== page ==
- The bone sparrow, written by Zana Fraillon – this is a poignant, powerful story about a boy living in a refugee camp and a girl who finds a way in. I have to admit, I haven’t finished this book yet but I wanted to include it here. I’d recommend this book for well-read bookworms of eleven to thirteen years – indeed, it would still be a wonderful read for fourteen year-olds. Suitable for boys and girls. I’m enjoying the feeling of being immersed in this fictional refugee camp but it’s a sober reminder of actual camps. Subhi and Jimmie are likeable, engaging characters, and I’m keen to finish reading it.
- Olive of Groves, written by Katrina Nannestad and illustrated by Lucia Masciullo – this book has an original and funny premise – a sensible girl ends up at a boarding school for talking animals, naughty boys and circus performers. Olive desperately wants to stay at the boarding school – her grandparents have home-schooled her and managed to save up enough money for a school so Olive doesn’t want to disappoint them. The writing is humorous in an understated way and there is a cast of unique characters like Glenda the goose who continually faints and a trio of rats, one of whom has a robust bottom! There are also another two books in this series.
- The magician’s elephant, written by Kate DiCamillo and illustrated by Yoko Tanaka – this is a beautiful story about Peter, who finds out through a fortune teller that his little sister lives (he believed she had died as a baby). He follows the fortune teller’s advice to find the elephant which will lead him to his sister. This story has the feel of a nostalgic classic – beautifully written with a strong narrative voice. Perfect for both boys and girls.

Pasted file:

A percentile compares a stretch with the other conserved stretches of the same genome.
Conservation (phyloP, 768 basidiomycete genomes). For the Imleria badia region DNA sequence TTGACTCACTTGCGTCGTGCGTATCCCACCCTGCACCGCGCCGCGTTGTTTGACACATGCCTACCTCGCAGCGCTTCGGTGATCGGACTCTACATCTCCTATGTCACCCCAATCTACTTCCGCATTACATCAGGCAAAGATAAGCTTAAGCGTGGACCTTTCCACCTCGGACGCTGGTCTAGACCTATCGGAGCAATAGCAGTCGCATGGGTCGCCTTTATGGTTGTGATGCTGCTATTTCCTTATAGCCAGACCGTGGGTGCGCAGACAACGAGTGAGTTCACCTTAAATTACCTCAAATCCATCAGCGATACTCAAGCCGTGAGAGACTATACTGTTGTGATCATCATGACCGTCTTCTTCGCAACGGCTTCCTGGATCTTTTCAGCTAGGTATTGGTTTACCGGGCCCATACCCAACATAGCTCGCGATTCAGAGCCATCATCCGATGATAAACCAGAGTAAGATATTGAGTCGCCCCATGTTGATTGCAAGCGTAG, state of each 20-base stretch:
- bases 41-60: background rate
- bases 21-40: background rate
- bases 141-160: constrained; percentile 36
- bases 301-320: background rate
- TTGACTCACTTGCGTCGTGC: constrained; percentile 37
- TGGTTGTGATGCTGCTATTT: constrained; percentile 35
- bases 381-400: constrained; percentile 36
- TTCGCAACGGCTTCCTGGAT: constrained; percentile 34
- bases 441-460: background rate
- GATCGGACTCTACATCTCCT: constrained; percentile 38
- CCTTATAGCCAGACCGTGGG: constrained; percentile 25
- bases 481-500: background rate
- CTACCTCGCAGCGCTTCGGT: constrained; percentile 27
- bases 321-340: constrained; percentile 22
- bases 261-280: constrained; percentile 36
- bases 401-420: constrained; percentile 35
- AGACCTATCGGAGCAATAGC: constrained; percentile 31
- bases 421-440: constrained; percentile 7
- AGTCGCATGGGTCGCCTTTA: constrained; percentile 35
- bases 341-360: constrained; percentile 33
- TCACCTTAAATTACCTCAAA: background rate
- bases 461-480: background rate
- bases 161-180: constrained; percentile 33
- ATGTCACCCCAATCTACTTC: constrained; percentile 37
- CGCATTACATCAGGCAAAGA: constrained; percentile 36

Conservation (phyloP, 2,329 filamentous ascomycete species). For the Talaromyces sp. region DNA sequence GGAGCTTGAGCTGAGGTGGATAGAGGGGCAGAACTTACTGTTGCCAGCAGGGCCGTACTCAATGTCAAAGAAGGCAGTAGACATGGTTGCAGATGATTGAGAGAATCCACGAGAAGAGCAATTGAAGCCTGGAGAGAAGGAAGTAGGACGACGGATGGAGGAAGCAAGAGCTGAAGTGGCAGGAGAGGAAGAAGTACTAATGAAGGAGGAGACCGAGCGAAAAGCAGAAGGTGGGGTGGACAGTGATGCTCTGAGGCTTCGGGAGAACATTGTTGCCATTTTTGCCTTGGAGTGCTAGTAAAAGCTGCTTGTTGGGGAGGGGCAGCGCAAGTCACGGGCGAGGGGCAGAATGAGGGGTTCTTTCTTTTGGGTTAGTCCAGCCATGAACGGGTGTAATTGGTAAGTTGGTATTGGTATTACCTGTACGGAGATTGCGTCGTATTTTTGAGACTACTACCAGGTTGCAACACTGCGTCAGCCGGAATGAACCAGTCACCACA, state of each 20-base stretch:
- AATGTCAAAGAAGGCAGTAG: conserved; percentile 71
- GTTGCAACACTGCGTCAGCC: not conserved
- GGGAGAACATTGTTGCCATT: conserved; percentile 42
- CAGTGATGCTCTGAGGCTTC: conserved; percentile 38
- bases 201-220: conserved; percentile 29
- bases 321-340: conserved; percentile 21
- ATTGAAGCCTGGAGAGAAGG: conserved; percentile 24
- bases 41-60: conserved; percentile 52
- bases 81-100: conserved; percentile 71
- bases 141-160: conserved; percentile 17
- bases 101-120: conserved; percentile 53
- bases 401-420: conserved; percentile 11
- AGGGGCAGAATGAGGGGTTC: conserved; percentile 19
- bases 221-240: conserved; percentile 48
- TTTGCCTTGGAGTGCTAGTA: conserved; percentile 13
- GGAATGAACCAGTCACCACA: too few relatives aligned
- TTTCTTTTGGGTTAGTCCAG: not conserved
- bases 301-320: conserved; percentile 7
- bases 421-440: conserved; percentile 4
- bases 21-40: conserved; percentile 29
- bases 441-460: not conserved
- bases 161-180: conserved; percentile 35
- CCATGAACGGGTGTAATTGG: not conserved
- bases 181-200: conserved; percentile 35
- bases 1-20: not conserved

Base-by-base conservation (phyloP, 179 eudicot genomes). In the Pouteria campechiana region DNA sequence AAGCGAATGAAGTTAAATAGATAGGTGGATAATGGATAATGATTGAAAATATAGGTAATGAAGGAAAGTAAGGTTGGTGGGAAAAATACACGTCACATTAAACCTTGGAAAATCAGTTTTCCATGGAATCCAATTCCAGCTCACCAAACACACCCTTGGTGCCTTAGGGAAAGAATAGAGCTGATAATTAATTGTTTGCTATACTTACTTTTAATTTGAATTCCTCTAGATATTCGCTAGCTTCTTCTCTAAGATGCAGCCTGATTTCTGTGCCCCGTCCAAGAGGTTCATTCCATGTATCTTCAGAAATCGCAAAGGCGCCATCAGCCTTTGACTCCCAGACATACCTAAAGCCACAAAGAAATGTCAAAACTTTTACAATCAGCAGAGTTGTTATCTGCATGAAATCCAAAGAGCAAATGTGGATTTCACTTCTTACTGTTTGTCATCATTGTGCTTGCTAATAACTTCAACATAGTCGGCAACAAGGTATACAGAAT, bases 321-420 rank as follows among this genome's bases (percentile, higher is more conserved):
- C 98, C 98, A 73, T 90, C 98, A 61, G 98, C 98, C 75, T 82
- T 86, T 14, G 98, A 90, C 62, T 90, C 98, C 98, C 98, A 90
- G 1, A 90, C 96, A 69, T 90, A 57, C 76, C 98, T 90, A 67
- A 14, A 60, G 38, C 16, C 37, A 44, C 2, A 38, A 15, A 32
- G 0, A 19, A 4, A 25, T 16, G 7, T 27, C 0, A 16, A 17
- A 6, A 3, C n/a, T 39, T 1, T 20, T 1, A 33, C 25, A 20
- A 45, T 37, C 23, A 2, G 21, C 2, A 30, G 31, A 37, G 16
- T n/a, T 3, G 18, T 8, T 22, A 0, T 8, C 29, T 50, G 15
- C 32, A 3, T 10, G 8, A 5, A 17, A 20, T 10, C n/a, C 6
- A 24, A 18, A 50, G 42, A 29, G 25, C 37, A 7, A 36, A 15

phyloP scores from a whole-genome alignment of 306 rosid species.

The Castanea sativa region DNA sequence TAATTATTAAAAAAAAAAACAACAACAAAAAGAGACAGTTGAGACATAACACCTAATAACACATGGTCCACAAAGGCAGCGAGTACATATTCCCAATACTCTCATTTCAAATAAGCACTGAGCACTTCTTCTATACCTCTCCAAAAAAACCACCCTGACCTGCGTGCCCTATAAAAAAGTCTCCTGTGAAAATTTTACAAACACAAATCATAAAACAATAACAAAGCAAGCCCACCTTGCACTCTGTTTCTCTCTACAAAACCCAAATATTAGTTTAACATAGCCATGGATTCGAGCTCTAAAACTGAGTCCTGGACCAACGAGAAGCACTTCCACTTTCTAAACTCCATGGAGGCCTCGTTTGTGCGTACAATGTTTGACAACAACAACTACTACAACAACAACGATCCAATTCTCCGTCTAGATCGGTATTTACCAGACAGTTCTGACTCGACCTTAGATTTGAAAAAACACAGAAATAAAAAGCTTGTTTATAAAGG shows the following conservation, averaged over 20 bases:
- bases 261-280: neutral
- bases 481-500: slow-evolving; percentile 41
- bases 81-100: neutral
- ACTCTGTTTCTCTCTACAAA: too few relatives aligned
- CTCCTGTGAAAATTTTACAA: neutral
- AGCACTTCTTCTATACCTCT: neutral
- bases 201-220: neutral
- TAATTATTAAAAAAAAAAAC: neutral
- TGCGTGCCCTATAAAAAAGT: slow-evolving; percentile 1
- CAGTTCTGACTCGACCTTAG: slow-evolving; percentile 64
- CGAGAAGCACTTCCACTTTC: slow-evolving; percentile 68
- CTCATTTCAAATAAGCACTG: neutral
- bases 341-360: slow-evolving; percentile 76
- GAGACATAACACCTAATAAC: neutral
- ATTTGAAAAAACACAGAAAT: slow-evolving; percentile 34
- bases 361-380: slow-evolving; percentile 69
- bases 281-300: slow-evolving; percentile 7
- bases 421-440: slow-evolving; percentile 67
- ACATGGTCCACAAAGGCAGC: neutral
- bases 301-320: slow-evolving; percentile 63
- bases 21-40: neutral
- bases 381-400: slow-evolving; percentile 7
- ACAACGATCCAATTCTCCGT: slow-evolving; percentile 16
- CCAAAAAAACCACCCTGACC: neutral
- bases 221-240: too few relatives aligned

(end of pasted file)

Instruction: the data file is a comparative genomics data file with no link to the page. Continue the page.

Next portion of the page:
- Iris and the tiger, written by Leanne Hall – this book is a fabulous blend of the realistic and the fantasy. I was truly intrigued by the mysteriousness of the events in this story. Iris is twelve, and has been sent from Australia by her money-hungry parents to Spain to curry favour with her great-aunt Ursula. There are lots of art references, new friendships, unusual adults who may or may not be trusted and a series of secrets and mysteries to slowly uncover. An interesting, unique book.
- Stay well soon, written by Penny Tangey – this is the story of Stevie, whose brother is in hospital for a while. There she meets Lara, who is also a patient. Stevie and Lara share a love of horses and become friends. The story is told in first person, which puts us firmly inside Stevie’s head where she worries about her family’s money problems, grade five friendships, her brother’s health, and then Lara’s health, and wishes passionately for a horse. I cried while reading this story – hospitals and kids aren’t always a happy combination.
- Two wolves, written by Tristan Bancks – this book is for eleven-thirteen year-olds. Mr 12 read it earlier this year and Miss 10 hasn’t read it yet. It’s about thirteen-year-old Ben, whose parents have done something illegal enough to be wanted by the police. Ben, his younger sister and his parents hide out in his grandfather’s old cabin in the hills. Ben is an unlikely hero – he’s a little overweight, he’s apologetic, and he’s scared of his dad. But in reference to the title, Ben has to choose between the bad wolf inside him which represents greed, pride and jealousy and the good wolf – kindness, hope, truth. If there’s a fight between the two wolves, the one you feed is the one who wins.
I hope this list gives you some ideas for nine-twelve year-old readers. The age categories are fluid, as there are sophisticated eight-year-old readers who can handle a thick book with a complex storyline as well as thirteen-year-old readers who need something simple to comprehend.
Let me know which books sound appealing for your children or grandchildren. Please pass on this post to others who might be interested.
Next week – suggestions for twelve-fourteen year-old readers. Happy Christmas shopping!